I wonder if some form of autism is being suggested - this Richard is a dazzlingly complicated, troublingly likeable creature. Even to the very end of his bloody campaign, Rylance makes it uncomfortably hard to dismiss this strange man-child as the monster Shakespeare undoubtedly painted him as. Lest we get ahead of ourselves, Tim Carroll's all-male production isn't in the same league as 'Jerusalem', or even as well rounded as the Globe's current 'Henry V' or 'Taming of the Shrew'.

26/07/2012

Read Full Review


The Times

Libby Purves

A Richard has to offer hints of what beyond mere ambition could make a man so casually murderous. Rylance makes the most of the character’s famous levity, but when confronted by his mother becomes, for a moment, almost Kevin the teenager (or perhaps the we-need-to-talk-about-Kevin killer). Here is the awkward, ugly child who never fitted, the amoral teen who in the face of the grieving mother of the murdered Princes can petulantly grumble: “Harp not upon that string!” It is a beautifully manoeuvred hint, leading on to the ghost- ridden nightmare before Bosworth and the four o’clock cry of “There is no creature loves me.” Yet even then he exacts a laugh with: “Is there a murderer here? Yes, I.

26/07/2012

Read Full Review


The Sunday Times

Maxie Szakwinska

We get spasmodic genius from Rylance here, but his utterly unusual take on the role is still a compelling reason to see this production. Rylance doesn’t crank up the monstrousness or take the role by force ... He has a sneaky sense of fun, signaling the audience to keep schtum about his plots with a whispered “shhhh.” It’s foolery and soft-spoken sincerity that make this Richard unstoppable. We quickly understand that he’s an emotional cripple: some vital connection is missing in him. If other people have consciences, all the better to outsmart them with.

05/08/2012

Read Full Review


The Observer

Susannah Clapp

Tim Carroll's "original practices" approach to direction ... features doublet and hose, perfectly drilled musicians playing shawms and sackbuts in the gallery, an almost bare stage and – contentiously – an all-male cast. All this, as the Globe has proved, can supply excitement. Yet here the stately, treble-voiced "women" are fascinating, poised, as delicate as dancers, but too stately and too similar. It is a loss that the wonderfully curse-happy Queen Margaret has been cut out altogether. Roger Lloyd Pack is an effective, insinuating Buckingham, and there are some dark touches from Paul Chahidi and from Peter Hamilton Dyer as Brakenbury and Catesby. The production could do with more of such shadows.

29/07/2012

Read Full Review


The Independent on Sunday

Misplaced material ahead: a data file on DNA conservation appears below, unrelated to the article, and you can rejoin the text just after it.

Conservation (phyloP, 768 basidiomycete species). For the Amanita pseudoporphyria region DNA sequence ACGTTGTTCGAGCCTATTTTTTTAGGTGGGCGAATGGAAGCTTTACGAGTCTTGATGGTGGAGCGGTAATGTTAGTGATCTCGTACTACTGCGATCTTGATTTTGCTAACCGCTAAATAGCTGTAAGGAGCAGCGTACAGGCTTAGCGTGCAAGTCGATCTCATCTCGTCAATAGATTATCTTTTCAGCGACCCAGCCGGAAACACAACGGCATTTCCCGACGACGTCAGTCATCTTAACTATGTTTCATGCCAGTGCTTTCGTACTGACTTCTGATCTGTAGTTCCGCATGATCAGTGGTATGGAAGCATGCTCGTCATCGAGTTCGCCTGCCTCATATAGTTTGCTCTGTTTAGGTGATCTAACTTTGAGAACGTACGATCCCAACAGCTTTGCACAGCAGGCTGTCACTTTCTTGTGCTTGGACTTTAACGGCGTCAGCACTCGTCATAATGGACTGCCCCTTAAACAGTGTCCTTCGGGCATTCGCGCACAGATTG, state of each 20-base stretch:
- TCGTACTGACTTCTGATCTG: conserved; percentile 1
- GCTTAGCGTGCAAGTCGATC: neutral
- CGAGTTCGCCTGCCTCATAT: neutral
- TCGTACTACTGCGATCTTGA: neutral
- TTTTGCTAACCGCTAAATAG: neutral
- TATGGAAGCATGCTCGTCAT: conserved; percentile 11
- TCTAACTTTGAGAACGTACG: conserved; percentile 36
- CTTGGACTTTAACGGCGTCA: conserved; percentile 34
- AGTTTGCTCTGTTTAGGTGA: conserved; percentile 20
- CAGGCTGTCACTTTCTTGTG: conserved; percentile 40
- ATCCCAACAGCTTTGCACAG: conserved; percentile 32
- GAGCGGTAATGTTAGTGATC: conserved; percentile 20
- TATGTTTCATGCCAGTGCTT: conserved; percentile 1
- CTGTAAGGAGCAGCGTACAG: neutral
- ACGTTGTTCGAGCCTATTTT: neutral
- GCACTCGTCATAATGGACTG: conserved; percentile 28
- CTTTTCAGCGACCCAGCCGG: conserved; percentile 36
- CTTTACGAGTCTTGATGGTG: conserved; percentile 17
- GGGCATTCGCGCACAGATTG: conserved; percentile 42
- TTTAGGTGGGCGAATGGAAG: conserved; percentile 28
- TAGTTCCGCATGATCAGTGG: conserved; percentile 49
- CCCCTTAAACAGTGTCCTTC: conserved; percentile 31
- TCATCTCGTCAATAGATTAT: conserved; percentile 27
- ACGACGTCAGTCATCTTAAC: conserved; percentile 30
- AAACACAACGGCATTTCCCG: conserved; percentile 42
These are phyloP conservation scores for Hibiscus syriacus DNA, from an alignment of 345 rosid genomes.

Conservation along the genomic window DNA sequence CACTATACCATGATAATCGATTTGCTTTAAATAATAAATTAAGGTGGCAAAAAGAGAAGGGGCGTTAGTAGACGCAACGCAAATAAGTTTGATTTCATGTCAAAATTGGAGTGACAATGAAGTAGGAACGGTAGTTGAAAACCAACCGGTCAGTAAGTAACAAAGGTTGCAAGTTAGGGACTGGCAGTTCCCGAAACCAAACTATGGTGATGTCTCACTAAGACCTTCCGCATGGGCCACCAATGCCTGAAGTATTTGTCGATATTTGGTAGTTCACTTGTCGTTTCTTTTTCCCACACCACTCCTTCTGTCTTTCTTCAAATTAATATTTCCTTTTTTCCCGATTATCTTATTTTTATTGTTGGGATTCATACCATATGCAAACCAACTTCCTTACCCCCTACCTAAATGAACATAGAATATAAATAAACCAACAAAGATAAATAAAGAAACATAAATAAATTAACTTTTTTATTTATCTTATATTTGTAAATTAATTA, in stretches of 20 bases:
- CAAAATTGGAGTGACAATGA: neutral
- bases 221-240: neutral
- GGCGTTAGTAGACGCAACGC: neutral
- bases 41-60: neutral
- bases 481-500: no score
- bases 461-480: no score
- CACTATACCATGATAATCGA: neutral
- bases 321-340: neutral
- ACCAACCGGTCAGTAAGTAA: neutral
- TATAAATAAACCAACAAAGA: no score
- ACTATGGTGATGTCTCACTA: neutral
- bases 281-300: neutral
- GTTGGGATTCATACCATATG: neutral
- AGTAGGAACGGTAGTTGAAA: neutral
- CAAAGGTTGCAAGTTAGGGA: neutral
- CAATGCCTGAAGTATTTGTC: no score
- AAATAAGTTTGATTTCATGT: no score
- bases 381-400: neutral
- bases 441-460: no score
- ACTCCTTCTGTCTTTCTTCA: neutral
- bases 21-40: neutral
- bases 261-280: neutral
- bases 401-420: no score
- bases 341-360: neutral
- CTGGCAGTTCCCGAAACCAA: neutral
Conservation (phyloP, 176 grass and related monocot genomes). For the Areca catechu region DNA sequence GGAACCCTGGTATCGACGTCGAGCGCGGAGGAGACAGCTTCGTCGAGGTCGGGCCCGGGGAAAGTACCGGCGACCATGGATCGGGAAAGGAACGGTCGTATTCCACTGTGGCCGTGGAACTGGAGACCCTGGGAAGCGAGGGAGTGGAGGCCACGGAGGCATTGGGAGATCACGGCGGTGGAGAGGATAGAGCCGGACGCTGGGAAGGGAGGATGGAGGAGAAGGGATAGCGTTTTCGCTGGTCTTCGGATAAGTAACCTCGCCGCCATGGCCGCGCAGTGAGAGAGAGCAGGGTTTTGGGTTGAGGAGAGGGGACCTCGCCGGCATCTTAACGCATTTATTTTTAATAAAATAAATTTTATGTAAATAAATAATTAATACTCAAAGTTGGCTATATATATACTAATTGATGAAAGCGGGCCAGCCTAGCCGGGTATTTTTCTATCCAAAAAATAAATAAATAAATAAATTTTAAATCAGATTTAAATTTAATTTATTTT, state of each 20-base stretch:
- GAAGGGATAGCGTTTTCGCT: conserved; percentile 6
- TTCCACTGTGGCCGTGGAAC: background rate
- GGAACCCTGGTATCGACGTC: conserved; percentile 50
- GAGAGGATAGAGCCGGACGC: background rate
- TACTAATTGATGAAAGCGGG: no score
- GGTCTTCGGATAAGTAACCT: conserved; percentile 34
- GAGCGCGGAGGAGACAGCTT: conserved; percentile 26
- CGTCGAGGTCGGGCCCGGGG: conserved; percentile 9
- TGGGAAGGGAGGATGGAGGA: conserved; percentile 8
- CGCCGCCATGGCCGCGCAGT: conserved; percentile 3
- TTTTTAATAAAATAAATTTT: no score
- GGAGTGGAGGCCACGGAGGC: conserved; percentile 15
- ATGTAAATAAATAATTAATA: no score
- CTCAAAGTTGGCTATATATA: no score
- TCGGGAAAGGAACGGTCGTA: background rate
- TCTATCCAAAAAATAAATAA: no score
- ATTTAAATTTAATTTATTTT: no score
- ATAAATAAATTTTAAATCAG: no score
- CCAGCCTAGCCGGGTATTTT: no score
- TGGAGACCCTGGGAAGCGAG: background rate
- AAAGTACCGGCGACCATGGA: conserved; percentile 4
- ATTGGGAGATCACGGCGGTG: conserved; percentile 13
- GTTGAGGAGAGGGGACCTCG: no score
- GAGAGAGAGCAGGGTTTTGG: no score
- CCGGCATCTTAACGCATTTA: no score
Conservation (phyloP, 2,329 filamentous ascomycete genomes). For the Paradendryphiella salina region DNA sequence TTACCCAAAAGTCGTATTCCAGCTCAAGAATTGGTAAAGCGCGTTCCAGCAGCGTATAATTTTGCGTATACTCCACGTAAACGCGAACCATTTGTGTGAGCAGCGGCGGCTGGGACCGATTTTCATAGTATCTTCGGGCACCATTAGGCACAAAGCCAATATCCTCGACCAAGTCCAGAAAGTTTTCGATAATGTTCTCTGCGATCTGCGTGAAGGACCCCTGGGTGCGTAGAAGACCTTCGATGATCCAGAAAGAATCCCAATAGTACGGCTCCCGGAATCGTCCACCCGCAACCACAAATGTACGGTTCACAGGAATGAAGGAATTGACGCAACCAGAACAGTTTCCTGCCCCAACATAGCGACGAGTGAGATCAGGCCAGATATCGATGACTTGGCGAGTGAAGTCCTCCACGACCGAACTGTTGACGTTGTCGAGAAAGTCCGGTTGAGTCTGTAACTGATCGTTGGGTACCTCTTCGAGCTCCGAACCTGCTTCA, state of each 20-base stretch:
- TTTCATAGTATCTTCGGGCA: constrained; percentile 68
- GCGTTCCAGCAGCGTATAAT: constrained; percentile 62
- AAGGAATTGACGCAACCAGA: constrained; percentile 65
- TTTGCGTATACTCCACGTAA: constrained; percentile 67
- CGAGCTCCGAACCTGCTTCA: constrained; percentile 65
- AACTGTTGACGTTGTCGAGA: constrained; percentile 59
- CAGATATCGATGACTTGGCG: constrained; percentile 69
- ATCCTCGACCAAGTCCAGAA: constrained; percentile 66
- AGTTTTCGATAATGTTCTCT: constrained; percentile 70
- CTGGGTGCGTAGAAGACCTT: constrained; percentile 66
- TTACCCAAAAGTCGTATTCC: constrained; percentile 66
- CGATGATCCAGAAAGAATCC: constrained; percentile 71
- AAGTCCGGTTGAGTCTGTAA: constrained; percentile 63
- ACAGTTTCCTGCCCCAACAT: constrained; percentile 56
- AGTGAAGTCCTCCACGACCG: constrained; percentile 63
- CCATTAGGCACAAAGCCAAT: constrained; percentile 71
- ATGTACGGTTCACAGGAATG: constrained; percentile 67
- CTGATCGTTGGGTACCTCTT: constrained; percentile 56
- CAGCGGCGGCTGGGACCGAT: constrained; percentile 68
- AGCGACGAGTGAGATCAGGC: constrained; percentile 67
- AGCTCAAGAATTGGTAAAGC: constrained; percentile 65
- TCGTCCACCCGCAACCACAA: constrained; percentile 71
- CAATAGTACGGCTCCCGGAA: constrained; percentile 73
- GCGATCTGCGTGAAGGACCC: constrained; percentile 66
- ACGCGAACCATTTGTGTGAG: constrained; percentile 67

Holly Williams

There is little scheming between Richard and Buckingham, and their dastardly deeds seem merely amusing pastimes. The solution to a problem – "chop off his head" – is exclaimed as casually as by another Carroll's Queen of Hearts; later Rylance tosses about Hastings' decapitated bonce as if it were a turnip. Buckingham's speech "persuading" Richard to accept the crown is full farce, complete with monks' habits and audience participation. Playing it all as madcap escapade makes sense of Richard's most brazen moves. The request for strawberries shortly before decreeing a death is in keeping with Rylance's glib pantomime villain. Carroll has Lady Anne hold Richard's hand even as he announces she is sick and he intends to marry another. This is less chillingly calculating than bloody cheeky.

29/07/2012

Read Full Review


The Financial Times

Ian Shuttleworth

The Globe crowd, always keen to join in given a particle of opportunity, roar their approval of Richard’s stage-managed bid for the crown in Act 3, making a nonsense of Shakespeare’s account that it has scant popular support. In the final phase, when the now enthroned Richard seems to run out of jokes, the audience is not prepared to accept and match the growing earnestness onstage.

27/07/2012

Read Full Review


The Daily Mail

Quentin Letts

The show lacks pace and excitement. It is not helped by the decision to cast men in all the women’s roles. Thus, James Garnon plays Richard’s elderly mother, the Duchess of York. He turns her into an absurd old bat with a David Starkey frown. The Duchess can be a moving role – the horror of any murderer’s mother to have spawned such evil. Instead we have this cartooned hag. The play is denied a measure of humanity.

26/07/2012

Read Full Review


©2013 The Omnivore